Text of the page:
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By Henry James
At the little town of Vevey, in Switzerland, there is a particularly comfortable hotel. There are, indeed, many hotels, for the entertainment of tourists is the business of the place, which, as many travelers will remember, is seated upon the edge of a remarkably blue lake—a lake that it behooves every tourist to visit. The shore of the lake presents an unbroken array of establishments of this order, of every category, from the "grand hotel" of the newest fashion, with a chalk-white front, a hundred balconies, and a dozen flags flying from its roof, to the little Swiss pension of an elder day, with its name inscribed in German-looking lettering upon a pink or yellow wall and an awkward summerhouse in the angle of the garden. One of the hotels at Vevey, however, is famous, even classical, being distinguished from many of its upstart neighbors by an air both of luxury and of maturity. In this region, in the month of June, American travelers are extremely numerous; it may be said, indeed, that Vevey assumes at this period some of the characteristics of an American watering place. There are sights and sounds which evoke a vision, an echo, of Newport and Saratoga. There is a flitting hither and thither of "stylish" young girls, a rustling of muslin flounces, a rattle of dance music in the morning hours, a sound of high-pitched voices at all times. You receive an impression of these things at the excellent inn of the "Trois Couronnes" and are transported in fancy to the Ocean House or to Congress Hall. But at the "Trois Couronnes," it must be added, there are other features that are much at variance with these suggestions: neat German waiters, who look like secretaries of legation; Russian princesses sitting in the garden; little Polish boys walking about held by the hand, with their governors; a view of the sunny crest of the Dent du Midi and the picturesque towers of the Castle of Chillon.
I hardly know whether it was the analogies or the differences that were uppermost in the mind of a young American, who, two or three years ago, sat in the garden of the "Trois Couronnes," looking about him, rather idly, at some of the graceful objects I have mentioned. It was a beautiful summer morning, and in whatever fashion the young American looked at things, they must have seemed to him charming. He had come from Geneva the day before by the little steamer, to see his aunt, who was staying at the hotel—Geneva having been for a long time his place of residence. But his aunt had a headache—his aunt had almost always a headache—and now she was shut up in her room, smelling camphor, so that he was at liberty to wander about. He was some seven-and-twenty years of age; when his friends spoke of him, they usually said that he was at Geneva "studying." When his enemies spoke of him, they said—but, after all, he had no enemies; he was an extremely amiable fellow, and universally liked. What I should say is, simply, that when certain persons spoke of him they affirmed that the reason of his spending so much time at Geneva was that he was extremely devoted to a lady who lived there—a foreign lady—a person older than himself. Very few Americans—indeed, I think none—had ever seen this lady, about whom there were some singular stories. But Winterbourne had an old attachment for the little metropolis of Calvinism; he had been put to school there as a boy, and he had afterward gone to college there—circumstances which had led to his forming a great many youthful friendships. Many of these he had kept, and they were a source of great satisfaction to him.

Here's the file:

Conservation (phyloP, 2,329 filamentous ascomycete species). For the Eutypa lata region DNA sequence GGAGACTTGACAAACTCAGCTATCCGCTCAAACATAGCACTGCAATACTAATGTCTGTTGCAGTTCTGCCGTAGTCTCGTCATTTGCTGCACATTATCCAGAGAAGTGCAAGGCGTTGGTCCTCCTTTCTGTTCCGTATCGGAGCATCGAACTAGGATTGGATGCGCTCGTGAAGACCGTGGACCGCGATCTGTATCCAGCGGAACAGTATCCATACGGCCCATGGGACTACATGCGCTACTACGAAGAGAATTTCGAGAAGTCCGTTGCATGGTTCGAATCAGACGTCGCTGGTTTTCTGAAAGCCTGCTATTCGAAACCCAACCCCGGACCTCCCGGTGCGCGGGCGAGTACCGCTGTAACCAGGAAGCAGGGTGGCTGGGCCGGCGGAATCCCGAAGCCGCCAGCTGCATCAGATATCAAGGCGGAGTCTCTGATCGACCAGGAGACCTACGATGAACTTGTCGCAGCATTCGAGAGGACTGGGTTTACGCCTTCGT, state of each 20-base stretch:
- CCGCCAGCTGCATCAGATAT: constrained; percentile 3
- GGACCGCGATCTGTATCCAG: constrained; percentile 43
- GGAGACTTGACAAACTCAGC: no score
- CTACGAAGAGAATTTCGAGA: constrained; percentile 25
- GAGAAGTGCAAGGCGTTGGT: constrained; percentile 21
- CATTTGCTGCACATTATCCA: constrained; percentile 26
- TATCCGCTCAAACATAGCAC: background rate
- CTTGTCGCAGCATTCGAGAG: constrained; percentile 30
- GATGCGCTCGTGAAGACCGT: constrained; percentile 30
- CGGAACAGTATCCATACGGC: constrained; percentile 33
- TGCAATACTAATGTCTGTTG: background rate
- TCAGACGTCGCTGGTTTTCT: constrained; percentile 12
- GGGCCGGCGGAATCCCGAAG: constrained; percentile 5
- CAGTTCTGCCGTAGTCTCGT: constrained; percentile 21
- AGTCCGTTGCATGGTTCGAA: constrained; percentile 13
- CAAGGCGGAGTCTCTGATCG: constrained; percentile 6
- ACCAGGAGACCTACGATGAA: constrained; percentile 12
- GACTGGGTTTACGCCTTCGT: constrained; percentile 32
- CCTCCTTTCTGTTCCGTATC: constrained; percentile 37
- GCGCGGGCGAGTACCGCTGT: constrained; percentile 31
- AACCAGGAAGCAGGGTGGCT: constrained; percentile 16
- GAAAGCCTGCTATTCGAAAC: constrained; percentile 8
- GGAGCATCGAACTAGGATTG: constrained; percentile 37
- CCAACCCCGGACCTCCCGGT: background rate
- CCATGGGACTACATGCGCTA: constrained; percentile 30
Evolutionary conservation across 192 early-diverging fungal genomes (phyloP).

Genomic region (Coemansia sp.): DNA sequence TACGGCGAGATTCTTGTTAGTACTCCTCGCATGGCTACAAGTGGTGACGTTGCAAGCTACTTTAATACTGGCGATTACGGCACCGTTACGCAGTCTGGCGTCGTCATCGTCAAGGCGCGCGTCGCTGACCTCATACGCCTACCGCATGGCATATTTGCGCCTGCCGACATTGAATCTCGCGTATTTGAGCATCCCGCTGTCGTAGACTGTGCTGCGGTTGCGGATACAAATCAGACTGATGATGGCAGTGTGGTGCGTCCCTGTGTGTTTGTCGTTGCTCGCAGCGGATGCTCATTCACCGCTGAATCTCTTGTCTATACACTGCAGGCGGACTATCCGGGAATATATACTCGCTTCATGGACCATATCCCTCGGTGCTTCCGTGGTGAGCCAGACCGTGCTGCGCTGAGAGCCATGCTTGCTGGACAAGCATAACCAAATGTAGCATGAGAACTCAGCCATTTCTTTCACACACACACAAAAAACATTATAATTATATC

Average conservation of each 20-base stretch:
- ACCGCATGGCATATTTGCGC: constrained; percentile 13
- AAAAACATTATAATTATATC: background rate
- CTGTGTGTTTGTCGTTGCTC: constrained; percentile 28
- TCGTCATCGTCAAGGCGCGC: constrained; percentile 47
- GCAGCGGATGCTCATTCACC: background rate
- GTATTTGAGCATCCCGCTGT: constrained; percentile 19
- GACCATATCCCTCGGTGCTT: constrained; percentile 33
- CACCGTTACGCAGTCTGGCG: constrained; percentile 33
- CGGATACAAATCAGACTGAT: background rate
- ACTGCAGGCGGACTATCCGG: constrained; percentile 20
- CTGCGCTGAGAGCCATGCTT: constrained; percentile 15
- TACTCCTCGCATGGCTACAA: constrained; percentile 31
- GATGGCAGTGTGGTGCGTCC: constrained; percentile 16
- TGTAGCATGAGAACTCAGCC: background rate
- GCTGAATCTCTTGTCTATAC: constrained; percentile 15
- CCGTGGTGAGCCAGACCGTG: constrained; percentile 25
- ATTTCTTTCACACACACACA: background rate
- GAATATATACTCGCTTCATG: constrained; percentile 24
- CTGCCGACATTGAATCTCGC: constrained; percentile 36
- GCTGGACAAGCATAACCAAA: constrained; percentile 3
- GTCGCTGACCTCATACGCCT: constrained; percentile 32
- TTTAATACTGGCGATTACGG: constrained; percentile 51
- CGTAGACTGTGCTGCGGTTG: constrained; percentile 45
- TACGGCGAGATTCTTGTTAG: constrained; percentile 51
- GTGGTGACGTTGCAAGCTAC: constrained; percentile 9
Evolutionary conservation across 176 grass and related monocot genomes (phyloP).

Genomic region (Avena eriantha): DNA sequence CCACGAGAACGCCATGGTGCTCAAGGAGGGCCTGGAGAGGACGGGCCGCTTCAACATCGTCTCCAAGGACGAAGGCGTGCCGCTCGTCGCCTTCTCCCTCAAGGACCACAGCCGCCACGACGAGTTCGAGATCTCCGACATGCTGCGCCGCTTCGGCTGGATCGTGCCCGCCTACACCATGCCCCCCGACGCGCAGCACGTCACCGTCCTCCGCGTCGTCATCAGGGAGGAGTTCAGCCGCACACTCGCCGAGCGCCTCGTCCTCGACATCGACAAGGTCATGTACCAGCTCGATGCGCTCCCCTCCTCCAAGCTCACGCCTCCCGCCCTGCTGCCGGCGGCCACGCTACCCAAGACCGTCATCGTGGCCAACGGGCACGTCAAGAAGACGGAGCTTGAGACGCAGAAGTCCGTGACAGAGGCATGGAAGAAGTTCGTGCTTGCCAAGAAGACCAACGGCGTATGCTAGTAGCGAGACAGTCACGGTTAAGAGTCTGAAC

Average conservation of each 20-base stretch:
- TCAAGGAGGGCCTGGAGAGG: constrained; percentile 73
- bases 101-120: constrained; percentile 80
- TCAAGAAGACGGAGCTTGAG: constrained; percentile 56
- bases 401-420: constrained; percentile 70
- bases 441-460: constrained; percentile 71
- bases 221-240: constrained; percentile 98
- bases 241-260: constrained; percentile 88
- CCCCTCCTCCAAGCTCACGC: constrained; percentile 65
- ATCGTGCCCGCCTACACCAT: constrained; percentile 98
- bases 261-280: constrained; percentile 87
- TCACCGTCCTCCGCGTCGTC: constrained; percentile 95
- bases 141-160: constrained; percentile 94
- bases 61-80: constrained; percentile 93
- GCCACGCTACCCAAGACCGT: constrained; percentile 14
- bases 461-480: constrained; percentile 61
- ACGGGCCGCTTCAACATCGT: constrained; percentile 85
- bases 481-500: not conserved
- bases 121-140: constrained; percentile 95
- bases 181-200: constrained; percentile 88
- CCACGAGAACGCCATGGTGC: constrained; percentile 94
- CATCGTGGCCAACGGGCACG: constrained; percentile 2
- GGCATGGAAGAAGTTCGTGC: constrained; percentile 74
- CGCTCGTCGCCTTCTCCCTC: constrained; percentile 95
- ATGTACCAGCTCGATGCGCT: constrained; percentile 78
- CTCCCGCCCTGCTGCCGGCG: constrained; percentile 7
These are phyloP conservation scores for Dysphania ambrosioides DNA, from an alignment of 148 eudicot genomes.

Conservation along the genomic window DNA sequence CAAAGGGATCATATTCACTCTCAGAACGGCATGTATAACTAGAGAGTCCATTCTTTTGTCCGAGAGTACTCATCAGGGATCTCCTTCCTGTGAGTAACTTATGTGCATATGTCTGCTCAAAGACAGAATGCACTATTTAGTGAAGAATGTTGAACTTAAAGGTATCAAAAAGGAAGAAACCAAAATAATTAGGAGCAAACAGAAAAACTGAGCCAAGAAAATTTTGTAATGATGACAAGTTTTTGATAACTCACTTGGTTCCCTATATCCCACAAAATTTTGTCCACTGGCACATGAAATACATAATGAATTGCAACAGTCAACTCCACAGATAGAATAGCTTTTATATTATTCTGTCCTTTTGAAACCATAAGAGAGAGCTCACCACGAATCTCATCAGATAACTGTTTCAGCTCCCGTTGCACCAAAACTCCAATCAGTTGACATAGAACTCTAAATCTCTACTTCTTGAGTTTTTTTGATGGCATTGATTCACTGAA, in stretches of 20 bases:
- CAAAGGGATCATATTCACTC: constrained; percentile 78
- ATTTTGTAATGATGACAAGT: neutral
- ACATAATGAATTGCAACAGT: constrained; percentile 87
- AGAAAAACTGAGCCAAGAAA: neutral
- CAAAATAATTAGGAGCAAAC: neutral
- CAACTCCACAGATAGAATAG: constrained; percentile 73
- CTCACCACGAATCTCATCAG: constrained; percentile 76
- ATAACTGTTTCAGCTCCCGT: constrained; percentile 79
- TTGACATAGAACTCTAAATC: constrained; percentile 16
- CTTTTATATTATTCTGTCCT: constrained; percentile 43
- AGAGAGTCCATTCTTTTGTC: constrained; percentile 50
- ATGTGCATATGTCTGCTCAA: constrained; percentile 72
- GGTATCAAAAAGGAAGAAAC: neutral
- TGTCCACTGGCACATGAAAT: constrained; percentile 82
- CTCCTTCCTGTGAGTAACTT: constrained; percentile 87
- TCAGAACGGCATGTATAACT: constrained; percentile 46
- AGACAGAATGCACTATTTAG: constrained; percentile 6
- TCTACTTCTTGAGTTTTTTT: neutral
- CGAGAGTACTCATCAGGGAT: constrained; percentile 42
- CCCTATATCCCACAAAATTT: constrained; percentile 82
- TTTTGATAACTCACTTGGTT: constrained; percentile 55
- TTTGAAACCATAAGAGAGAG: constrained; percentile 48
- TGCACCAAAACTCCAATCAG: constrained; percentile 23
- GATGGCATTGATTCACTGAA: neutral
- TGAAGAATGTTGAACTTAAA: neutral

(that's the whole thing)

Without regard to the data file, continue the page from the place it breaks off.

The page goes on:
After knocking at his aunt's door and learning that she was indisposed, he had taken a walk about the town, and then he had come in to his breakfast. He had now finished his breakfast; but he was drinking a small cup of coffee, which had been served to him on a little table in the garden by one of the waiters who looked like an attache. At last he finished his coffee and lit a cigarette. Presently a small boy came walking along the path—an urchin of nine or ten. The child, who was diminutive for his years, had an aged expression of countenance, a pale complexion, and sharp little features. He was dressed in knickerbockers, with red stockings, which displayed his poor little spindle-shanks; he also wore a brilliant red cravat. He carried in his hand a long alpenstock, the sharp point of which he thrust into everything that he approached—the flowerbeds, the garden benches, the trains of the ladies' dresses. In front of Winterbourne he paused, looking at him with a pair of bright, penetrating little eyes.
"Will you give me a lump of sugar?" he asked in a sharp, hard little voice—a voice immature and yet, somehow, not young.
Winterbourne glanced at the small table near him, on which his coffee service rested, and saw that several morsels of sugar remained. "Yes, you may take one," he answered; "but I don't think sugar is good for little boys."
This little boy stepped forward and carefully selected three of the coveted fragments, two of which he buried in the pocket of his knickerbockers, depositing the other as promptly in another place. He poked his alpenstock, lance-fashion, into Winterbourne's bench and tried to crack the lump of sugar with his teeth.